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Transportation Security Administration

Virginia Beach man cited by police after TSA spots him with loaded gun at Norfolk Airport

Friday, December 9, 2016
This loaded 9mm caliber handgun was detected by TSA officers at the Norfolk International Airport checkpoint on Friday, December 9. (TSA photo)

NORFOLK, Va.—Transportation Security Administration officers prevented a Virginia man from bringing a loaded handgun on board a plane at the Norfolk International Airport checkpoint this morning (December 9).  It marked the 12th gun that TSA officers detected at the airport so far this calendar year. There were 13 guns caught by TSA officers at the airport’s checkpoints in 2015.

The man, a resident of Virginia Beach, Virginia, was stopped by TSA officers at the checkpoint with a 9 mm caliber handgun. It was loaded with eight bullets, including one in the chamber.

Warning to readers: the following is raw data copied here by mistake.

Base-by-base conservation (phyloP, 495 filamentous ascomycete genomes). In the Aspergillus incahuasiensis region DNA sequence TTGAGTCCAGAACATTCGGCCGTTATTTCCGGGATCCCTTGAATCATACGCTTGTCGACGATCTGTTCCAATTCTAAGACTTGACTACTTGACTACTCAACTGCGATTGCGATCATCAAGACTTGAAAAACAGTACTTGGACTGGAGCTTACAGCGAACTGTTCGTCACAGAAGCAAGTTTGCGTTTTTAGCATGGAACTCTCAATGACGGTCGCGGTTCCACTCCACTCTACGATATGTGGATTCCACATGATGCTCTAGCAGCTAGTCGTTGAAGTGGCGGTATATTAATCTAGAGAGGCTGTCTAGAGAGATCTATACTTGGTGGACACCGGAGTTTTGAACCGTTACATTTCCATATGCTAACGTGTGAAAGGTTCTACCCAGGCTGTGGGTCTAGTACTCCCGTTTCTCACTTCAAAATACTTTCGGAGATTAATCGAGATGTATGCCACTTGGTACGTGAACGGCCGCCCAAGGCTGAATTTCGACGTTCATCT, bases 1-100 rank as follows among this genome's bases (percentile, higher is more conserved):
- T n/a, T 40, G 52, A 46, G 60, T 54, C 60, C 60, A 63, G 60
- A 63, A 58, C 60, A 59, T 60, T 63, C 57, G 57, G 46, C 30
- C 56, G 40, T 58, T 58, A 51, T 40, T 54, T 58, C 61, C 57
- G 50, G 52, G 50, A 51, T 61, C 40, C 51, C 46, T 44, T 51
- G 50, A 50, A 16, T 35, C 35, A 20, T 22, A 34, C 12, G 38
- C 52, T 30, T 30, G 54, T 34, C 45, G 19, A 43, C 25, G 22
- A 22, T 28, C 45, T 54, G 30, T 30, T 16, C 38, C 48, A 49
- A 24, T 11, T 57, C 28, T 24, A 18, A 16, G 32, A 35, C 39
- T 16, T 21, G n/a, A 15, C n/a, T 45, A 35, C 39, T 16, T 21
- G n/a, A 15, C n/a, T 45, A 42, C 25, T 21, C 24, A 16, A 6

TSA officers detected the gun and ammunition as the man was passing through the airport checkpoint. The TSA officer who was staffing the checkpoint X-ray machine detected the firearm as it passed along the conveyor belt inside the man’s bag.  TSA officers immediately contacted the Norfolk Airport Authority Police, which responded to the checkpoint.   

There is a right way to travel with a firearm and a wrong way. The wrong way is to bring it to a checkpoint.  Passengers are permitted to travel with firearms in checked baggage if they are unloaded, packed in a hard-side case, locked, and packed separately from ammunition. Then the firearm must be taken to the airline check-in counter.

TSA has details on how to properly travel with a firearm posted on its TSA.gov. Airlines may have additional requirements for traveling with firearms and ammunition so travelers should contact their airline regarding firearm and ammunition carriage policies.

The Transportation Security Administration (TSA) screens approximately 2 million passengers and their luggage every day for prohibited items, including weapons and explosives.  To do this, TSA uses imaging technology to safely screen passengers for any items which may be concealed under clothing, while X-ray units screen all carry-on baggage.

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